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Sunday, October 6, 2013

Bedwetting, Age Restrictions???

Recently, it seemed like an epidemic having to deal with this frustrating problem among worried parents.
Bedwetting is one of the most challenging problems to treat and it is problematic for the patient, parents and attending physician. It is a problem that cuts through various age groups and it has even been observed in adults. It is usually more known in clinical parlance as ‘enuresis’, which indicates that there is an involuntary voiding of the urine during sleep.
While it commonly occurs at night, day-time episodes are also recorded. Children who wet their beds at least three nights in a week after the age of five are qualified to be labelled as having this unique problem. In this age group, there is almost equal incidence between boys and girls. However, as the children grow older, the girls begin to do better, such that by the mid-teenage years, it is almost exclusively a male phenomenon.
Different things have been attributed to bedwetting. Children who do not have the full complement of nerve supply to the bladder, which is caused by some other problem are prone to having it. These people are said to have a neurogenic bladder, which means the bladder ends up being less competent at holding urine than it should be. Consequently, voluntary control of the bladder and its function is impaired in these individuals.
There are two broad classes of those who have this abnormality. There is the primary enuresis found among those who have never learnt how to control their urination. Then there is the secondary type seen among those children who were at some point able to control their urine during sleep and then lost that ability. This type is thought to occur when the child has experienced a stressful event such as the arrival of a sibling, marital disharmony or the loss of a loved one. Some others have a relatively small volume bladder which is unable to hold a reasonable volume of urine before it gets full and there is a desire to void. Some other cases may be caused by urinary tract infection or diabetes.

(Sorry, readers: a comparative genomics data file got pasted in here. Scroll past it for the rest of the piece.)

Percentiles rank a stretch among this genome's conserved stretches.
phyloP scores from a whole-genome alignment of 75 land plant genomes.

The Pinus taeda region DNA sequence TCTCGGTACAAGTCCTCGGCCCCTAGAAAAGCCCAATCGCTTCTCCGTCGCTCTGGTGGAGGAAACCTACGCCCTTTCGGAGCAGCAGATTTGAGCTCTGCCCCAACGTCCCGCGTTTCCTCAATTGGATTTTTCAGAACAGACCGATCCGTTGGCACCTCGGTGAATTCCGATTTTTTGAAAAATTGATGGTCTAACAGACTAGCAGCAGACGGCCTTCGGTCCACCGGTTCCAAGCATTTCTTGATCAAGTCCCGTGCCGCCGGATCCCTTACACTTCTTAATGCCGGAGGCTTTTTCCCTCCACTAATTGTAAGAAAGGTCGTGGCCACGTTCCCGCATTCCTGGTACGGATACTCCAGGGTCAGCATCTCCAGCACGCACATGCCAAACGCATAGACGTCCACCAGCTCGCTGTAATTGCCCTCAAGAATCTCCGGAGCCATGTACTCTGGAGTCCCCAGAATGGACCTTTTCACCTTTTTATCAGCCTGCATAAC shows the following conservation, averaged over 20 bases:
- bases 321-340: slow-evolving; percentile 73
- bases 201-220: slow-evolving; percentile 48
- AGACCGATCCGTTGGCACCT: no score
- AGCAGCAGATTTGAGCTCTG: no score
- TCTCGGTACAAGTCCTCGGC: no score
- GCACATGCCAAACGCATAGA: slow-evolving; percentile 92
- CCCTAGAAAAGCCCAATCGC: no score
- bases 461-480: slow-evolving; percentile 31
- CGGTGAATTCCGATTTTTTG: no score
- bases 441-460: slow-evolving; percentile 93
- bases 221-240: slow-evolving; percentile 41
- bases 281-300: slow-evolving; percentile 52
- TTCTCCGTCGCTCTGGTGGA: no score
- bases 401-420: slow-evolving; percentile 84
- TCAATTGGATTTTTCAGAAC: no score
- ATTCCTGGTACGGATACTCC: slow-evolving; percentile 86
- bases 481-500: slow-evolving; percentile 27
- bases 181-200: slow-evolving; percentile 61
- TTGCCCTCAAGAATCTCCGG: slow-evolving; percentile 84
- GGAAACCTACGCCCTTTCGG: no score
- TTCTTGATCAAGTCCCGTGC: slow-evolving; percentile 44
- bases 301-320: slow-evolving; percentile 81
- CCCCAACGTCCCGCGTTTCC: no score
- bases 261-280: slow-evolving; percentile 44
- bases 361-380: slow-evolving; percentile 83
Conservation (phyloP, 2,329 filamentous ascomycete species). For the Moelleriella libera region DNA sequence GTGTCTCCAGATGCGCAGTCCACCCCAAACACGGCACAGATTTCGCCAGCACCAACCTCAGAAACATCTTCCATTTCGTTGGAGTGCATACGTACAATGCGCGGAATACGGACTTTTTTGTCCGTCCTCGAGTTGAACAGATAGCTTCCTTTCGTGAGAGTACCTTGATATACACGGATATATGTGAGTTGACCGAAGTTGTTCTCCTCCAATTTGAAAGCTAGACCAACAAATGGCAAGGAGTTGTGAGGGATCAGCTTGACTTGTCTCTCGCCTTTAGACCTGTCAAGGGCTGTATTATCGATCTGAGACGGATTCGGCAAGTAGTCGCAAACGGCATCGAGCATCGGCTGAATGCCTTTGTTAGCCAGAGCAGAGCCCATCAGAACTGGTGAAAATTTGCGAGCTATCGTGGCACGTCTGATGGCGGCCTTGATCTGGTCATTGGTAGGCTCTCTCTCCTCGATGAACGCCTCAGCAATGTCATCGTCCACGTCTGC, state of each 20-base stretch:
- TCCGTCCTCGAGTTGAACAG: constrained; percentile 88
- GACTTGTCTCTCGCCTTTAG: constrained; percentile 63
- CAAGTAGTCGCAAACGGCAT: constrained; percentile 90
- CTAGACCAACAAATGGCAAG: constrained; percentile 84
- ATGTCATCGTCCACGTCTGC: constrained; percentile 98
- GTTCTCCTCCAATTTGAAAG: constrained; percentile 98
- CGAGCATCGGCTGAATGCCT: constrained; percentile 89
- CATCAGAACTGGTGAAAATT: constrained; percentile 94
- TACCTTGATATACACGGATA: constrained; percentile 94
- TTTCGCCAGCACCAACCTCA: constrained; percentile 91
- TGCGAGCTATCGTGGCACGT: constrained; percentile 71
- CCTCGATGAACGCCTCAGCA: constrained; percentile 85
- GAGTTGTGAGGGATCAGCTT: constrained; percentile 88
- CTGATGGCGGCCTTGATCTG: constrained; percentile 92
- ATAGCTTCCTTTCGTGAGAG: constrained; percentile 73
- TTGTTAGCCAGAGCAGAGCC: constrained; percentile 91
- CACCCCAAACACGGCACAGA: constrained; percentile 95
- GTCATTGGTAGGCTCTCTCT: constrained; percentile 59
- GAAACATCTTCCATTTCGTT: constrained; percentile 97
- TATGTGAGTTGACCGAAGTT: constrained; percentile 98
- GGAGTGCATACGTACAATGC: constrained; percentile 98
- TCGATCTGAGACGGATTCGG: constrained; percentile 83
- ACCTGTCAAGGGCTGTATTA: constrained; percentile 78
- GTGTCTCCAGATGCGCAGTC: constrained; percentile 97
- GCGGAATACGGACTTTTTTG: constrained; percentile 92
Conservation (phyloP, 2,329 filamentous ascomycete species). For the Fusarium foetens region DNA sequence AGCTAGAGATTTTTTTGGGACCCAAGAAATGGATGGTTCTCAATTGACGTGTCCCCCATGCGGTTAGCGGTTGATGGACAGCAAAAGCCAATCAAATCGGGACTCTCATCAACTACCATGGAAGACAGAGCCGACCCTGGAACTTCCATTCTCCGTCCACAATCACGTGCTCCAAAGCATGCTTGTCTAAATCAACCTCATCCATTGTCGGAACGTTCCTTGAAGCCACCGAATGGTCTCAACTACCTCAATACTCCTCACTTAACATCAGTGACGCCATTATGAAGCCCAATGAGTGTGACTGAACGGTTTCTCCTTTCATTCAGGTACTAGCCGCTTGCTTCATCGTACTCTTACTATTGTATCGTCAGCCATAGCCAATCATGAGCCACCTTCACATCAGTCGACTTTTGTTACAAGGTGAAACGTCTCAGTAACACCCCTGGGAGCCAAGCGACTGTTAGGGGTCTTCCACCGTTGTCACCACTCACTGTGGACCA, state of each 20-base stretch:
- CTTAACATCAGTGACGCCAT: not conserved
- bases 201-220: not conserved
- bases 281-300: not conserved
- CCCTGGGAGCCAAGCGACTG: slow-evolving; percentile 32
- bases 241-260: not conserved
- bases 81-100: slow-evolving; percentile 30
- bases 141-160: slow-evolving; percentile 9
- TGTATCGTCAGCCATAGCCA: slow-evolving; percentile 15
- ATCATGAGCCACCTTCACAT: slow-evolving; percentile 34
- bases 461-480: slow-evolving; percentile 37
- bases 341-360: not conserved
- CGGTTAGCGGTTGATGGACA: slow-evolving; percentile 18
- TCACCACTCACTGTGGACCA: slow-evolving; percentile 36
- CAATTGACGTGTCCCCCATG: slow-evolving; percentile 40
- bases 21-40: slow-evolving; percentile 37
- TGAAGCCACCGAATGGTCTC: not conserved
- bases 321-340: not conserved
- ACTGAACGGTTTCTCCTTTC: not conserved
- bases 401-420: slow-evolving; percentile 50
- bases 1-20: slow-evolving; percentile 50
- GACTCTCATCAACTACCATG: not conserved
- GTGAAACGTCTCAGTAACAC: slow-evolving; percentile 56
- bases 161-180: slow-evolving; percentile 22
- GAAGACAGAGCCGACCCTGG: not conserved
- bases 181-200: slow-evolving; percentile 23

In truth, however, many of these latter situations are rare causes of this malady. Often, no definite cause is related to the problem. Hence the emphasis now that psychological factors may be an important cause. Urinary tract infection and diabetes are easily detected after the routine investigations carried out at the first visit to the hospital and if any of those reasons are responsible for it, then treatment is the key to stopping it.
Usually, though, the causes are much deeper and affected parents would have tried several ways to help their children control it. Some parents deprive their children of drinking water after dinner as a way of controlling it. Others make the children have an early dinner, while others ensure that dinner does not consist of foods with significant water content.
These are remedies that have never been proved to work. Some attempts at treatment are as ridiculous as they sound; one of these is the practice of asking the affected children to urinate in a mass of hot coals. It is speculated that the urine produces steam which should cause the sufferer enough discomfort to wake him from sleep. Other practices are equally laughable, but it all goes to demonstrate how frustrating many people find this problem to be.  And even though it is more common in boys in the older age groups, it is the girls who mostly get embarrassed by the occurrence.
Importantly, though, is the fact that these children remain dry most times, especially during the day. Their release of urine during sleep occurs mostly at night and it is not malicious. Indeed, some are known to hold on to the urine consciously for so long until they are finally unable to keep holding on and so let it go while sleeping.